Focus on recovery

Whenever talking to someone who is experiencing suicidal thoughts it's important to listen to their problems, but try to steer the focus of the conversation towards recovery.

All bouts of depression and suicidal crisis do pass and only tend to last a short amount of time for someone.

A study conducted by the NHS in 2016 found that one in five adults in the UK have thought about taking their own lives at some point and 50 per cent of people who have attempted suicide have sought help afterward.

If you can't quite find the right words to express this then there are always resources that you can recommend.

These range from websites, books, podcasts or even apps. Always remember that suicide isn't someone's inevitable fate.

Recommend phone lines and websites

Should they wish to talk to someone else who has experience in dealing with their issues then there are plenty of phone lines and services that you can recommend.

Mind

mind.org.uk

Samaritans

samaritans.org

NHS

mentalhealth.org.uk

Switchboard LGBT helpline

switchboard.lgbt

Mental Health Foundation

https://www.mentalhealth.org.uk/

CALM - Campaign Against Living Miserably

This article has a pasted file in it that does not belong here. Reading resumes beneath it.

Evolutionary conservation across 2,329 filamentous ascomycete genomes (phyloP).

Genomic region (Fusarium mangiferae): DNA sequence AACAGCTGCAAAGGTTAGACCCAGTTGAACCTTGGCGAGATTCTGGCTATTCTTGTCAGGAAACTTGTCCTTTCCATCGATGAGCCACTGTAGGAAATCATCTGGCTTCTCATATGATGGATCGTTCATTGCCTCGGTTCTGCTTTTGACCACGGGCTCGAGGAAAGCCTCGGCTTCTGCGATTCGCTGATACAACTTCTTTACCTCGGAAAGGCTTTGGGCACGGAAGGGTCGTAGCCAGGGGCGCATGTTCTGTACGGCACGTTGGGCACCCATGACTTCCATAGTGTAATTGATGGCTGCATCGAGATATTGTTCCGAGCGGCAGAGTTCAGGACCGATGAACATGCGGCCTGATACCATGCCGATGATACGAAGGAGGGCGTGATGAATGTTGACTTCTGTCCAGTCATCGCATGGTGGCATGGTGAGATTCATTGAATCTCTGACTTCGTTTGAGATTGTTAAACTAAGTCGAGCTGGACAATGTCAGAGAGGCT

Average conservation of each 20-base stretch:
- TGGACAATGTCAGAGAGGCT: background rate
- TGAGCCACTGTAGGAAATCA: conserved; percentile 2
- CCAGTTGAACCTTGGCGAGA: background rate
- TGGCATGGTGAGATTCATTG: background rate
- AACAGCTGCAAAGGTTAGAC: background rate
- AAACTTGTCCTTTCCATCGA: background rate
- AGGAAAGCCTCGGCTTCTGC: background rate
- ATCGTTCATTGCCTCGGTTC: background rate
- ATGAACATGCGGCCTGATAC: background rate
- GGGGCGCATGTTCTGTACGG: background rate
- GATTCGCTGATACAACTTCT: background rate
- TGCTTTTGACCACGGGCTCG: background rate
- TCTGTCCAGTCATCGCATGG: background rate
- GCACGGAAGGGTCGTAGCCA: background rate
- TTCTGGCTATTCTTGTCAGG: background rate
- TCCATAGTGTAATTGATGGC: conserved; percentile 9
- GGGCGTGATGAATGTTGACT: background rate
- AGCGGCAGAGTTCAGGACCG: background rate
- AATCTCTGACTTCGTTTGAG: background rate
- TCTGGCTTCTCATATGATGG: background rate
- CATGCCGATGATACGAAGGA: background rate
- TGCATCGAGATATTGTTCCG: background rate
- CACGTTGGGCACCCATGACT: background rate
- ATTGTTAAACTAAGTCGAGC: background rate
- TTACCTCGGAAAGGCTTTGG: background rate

https://www.thecalmzone.net/

International Association for Suicide Prevention

https://www.iasp.info/resources/Crisis_Centres/

Befrienders Worldwide

https://www.befrienders.org/need-to-talk

Advise they seek professional help

Alternatively, if they want to speak to someone face-to-face, there are always trained and professional counsellors available.

This isn't always an easy step for someone to take as talking to a stranger about emotional issues can be a bit daunting, but it does help highlight some problems they may have been unaware of.

Different counsellors and therapists offer different rates for their sessions but information about counsellors in your local area can be found on the Counselling Directory.

You can also speak to your GP and counselling services are available through the NHS.